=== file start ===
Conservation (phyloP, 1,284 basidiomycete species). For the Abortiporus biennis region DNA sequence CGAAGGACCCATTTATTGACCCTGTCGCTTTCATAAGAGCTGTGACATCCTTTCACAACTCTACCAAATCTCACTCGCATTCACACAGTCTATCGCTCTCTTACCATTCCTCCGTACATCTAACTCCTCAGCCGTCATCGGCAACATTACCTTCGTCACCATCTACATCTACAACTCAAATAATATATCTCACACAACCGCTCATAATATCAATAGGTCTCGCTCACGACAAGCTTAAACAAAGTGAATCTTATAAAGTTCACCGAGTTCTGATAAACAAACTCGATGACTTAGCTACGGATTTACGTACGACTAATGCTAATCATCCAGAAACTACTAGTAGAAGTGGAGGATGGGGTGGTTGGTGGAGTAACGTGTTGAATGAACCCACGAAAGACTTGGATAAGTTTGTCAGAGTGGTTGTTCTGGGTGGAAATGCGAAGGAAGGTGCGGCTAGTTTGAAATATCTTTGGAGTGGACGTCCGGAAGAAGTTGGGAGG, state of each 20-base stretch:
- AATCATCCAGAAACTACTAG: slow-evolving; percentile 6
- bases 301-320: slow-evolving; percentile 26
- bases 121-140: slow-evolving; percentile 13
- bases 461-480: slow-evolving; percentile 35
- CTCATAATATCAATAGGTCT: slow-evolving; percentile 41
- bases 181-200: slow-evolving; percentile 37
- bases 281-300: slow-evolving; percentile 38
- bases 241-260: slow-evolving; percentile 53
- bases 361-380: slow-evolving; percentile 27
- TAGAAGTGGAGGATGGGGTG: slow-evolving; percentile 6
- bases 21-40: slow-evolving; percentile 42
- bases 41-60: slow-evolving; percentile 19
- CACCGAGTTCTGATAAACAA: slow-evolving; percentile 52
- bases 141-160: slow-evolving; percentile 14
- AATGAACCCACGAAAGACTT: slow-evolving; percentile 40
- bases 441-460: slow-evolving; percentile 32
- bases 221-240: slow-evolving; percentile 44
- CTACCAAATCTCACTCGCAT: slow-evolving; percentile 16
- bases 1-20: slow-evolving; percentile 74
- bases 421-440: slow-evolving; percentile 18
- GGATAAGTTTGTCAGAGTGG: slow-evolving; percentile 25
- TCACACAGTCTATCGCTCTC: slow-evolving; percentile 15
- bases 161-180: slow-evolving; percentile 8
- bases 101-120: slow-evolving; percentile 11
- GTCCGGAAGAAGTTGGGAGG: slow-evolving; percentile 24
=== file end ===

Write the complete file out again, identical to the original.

Conservation (phyloP, 1,284 basidiomycete species). For the Abortiporus biennis region DNA sequence CGAAGGACCCATTTATTGACCCTGTCGCTTTCATAAGAGCTGTGACATCCTTTCACAACTCTACCAAATCTCACTCGCATTCACACAGTCTATCGCTCTCTTACCATTCCTCCGTACATCTAACTCCTCAGCCGTCATCGGCAACATTACCTTCGTCACCATCTACATCTACAACTCAAATAATATATCTCACACAACCGCTCATAATATCAATAGGTCTCGCTCACGACAAGCTTAAACAAAGTGAATCTTATAAAGTTCACCGAGTTCTGATAAACAAACTCGATGACTTAGCTACGGATTTACGTACGACTAATGCTAATCATCCAGAAACTACTAGTAGAAGTGGAGGATGGGGTGGTTGGTGGAGTAACGTGTTGAATGAACCCACGAAAGACTTGGATAAGTTTGTCAGAGTGGTTGTTCTGGGTGGAAATGCGAAGGAAGGTGCGGCTAGTTTGAAATATCTTTGGAGTGGACGTCCGGAAGAAGTTGGGAGG, state of each 20-base stretch:
- AATCATCCAGAAACTACTAG: slow-evolving; percentile 6
- bases 301-320: slow-evolving; percentile 26
- bases 121-140: slow-evolving; percentile 13
- bases 461-480: slow-evolving; percentile 35
- CTCATAATATCAATAGGTCT: slow-evolving; percentile 41
- bases 181-200: slow-evolving; percentile 37
- bases 281-300: slow-evolving; percentile 38
- bases 241-260: slow-evolving; percentile 53
- bases 361-380: slow-evolving; percentile 27
- TAGAAGTGGAGGATGGGGTG: slow-evolving; percentile 6
- bases 21-40: slow-evolving; percentile 42
- bases 41-60: slow-evolving; percentile 19
- CACCGAGTTCTGATAAACAA: slow-evolving; percentile 52
- bases 141-160: slow-evolving; percentile 14
- AATGAACCCACGAAAGACTT: slow-evolving; percentile 40
- bases 441-460: slow-evolving; percentile 32
- bases 221-240: slow-evolving; percentile 44
- CTACCAAATCTCACTCGCAT: slow-evolving; percentile 16
- bases 1-20: slow-evolving; percentile 74
- bases 421-440: slow-evolving; percentile 18
- GGATAAGTTTGTCAGAGTGG: slow-evolving; percentile 25
- TCACACAGTCTATCGCTCTC: slow-evolving; percentile 15
- bases 161-180: slow-evolving; percentile 8
- bases 101-120: slow-evolving; percentile 11
- GTCCGGAAGAAGTTGGGAGG: slow-evolving; percentile 24